Hooked on Bluegrass

Randy Pitts

Growing up in the 50s in southern Illinois, literally on the Ohio River--Kentucky was on the other side--I was exposed to traditional country music from all sides for as long as I can remember. My daddy was a miner--fluorspar--and my mother's father, whose folks were from Ireland, died of what they called miner's TB back then. They call it silicosis now. Both my grandmothers were serious singers, and I heard the Primitive Baptist hymns and Elizabethan ballads from them, especially my Grandma Bryan, who sang Sinful To Flirt and Fair Ellender and Lord Thomas around the house when she stayed with us or we visited her. My mother used to write down the lyrics to Carl Smith and Webb Pierce hits of the day from the radio so she could sing them later--I vividly remember that. We listened to Randy Blake's Suppertime Frolic from Chicago around dinnertime, and I remember when I was five having my folks send away for a picture book of the stars, Elton Britt, Leon Payne, Grandpa Jones, and the like. We also listened to WCKY from Cincinnati, including Wayne Raney and His Talking Harmonica, and of course, the Opry. Bluegrass was always part of the mix then, and I remember thinking that the vocals Bill Monroe in full cry on those Opry shows sounded much like the keening wails of women mourners at the funerals I attended as a small child, frightening and thrilling at the same time.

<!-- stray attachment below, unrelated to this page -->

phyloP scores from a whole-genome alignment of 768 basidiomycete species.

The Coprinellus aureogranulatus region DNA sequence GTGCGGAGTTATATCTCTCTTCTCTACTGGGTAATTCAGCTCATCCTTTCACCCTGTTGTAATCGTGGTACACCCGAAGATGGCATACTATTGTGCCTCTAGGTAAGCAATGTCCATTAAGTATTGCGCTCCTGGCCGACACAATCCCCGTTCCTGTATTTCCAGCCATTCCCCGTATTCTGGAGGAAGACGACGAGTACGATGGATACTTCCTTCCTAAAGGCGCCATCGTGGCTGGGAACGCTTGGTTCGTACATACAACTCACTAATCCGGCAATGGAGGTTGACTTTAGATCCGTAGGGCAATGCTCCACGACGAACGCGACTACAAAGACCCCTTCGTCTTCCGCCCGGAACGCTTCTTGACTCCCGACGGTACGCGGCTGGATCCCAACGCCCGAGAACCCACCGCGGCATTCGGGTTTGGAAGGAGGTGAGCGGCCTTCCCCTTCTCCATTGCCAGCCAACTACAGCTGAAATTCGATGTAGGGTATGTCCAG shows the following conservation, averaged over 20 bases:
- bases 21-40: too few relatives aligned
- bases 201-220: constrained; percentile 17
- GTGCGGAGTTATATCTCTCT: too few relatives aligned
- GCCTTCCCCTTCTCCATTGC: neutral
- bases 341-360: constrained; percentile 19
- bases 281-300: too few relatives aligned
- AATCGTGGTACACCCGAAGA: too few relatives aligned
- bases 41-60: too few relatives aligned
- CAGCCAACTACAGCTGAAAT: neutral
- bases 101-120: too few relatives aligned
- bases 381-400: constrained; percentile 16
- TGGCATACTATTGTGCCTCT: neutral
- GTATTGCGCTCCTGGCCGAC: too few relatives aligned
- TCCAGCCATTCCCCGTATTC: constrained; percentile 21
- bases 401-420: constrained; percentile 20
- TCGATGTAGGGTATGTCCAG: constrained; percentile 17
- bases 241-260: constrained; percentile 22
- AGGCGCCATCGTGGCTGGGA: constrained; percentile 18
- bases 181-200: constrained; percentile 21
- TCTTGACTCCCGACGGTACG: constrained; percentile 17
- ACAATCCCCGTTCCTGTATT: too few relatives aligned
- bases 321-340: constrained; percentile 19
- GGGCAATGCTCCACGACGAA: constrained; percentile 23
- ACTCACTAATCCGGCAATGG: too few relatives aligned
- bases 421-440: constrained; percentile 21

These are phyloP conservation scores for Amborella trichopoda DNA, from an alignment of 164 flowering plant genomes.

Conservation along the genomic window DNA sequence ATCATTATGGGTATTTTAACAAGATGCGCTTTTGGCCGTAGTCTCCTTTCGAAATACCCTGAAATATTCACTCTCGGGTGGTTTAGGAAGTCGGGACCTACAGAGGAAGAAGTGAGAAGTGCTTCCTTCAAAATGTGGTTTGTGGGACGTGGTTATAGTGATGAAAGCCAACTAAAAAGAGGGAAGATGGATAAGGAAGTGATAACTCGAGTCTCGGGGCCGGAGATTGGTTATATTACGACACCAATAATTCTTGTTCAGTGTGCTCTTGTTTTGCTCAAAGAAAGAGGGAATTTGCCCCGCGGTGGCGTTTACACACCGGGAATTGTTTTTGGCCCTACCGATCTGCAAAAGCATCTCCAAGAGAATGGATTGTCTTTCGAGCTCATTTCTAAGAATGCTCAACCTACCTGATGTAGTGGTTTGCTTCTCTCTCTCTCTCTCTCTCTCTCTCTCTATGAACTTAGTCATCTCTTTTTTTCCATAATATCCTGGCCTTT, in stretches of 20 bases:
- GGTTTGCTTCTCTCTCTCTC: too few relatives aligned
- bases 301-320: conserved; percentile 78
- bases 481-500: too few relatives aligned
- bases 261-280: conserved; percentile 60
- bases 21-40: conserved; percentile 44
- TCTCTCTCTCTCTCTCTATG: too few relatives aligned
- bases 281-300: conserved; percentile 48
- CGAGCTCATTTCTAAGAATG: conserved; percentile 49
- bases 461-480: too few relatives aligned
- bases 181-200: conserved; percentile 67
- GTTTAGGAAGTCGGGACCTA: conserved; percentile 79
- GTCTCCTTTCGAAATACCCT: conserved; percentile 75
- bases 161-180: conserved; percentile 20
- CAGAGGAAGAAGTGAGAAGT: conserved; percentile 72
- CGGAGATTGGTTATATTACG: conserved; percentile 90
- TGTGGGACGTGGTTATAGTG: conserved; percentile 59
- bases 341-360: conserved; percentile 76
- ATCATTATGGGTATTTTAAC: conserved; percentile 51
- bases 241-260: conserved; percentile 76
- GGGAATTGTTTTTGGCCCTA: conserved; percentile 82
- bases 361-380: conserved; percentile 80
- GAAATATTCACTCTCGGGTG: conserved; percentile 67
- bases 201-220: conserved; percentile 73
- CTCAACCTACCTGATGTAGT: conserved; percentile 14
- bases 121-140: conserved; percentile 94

So it was always there, but I became aware that others found it important when I went off to college. The folk boom was in full force then, and some of the more adventurous of my friends were exploring bluegrass. It was there that I met Bernie Sullivan, who some CBA member may know. He was a member of a band called The Dusty Road Boys (imagine that). Then Bernie joined the navy, I went to Vietnam, and lost track of one another until the early 80s, when we met up again at grass Valley. Oddly enough, we both live in Nashville now--I've known Bernie since I was eighteen years old.

Anyway, I was reminded anew of how vital a music can be by two albums--Will The Circle Be Unbroken, which spotlighted Jimmy Martin and Earl Scruggs, among others, and introduced bluegrass to a much wider audience, and drew me back in as well. the second album was the legendary Rounder 0044, JD Crowe and The New South. A friend of mine was building a mandolin, learning to play the fiddle, and going to local festivals, and he played that album for me. Shortly thereafter, he and I moved to Berkeley, seeking fame and fortune, and instead found ourselves at a CBA event in Berkeley, at Finnish Hall on I believe, 10th street, just off University. I saw lots of people who later became dear friends that day, but I gotta tell you, the single song that sealed the deal was Laurie Lewis with The Good Ol' Persons performing Is The Blue Moon Still Shining?, a song that Laurie introduced, as I recall, as being by "the daughter of The Father Of Bluegrass".

My friend, Don Horn by name, and I were at Grass Valley later that summer, in the front row, and I was hooked, for life. That was in 1977.

(posted 2/14/2008)

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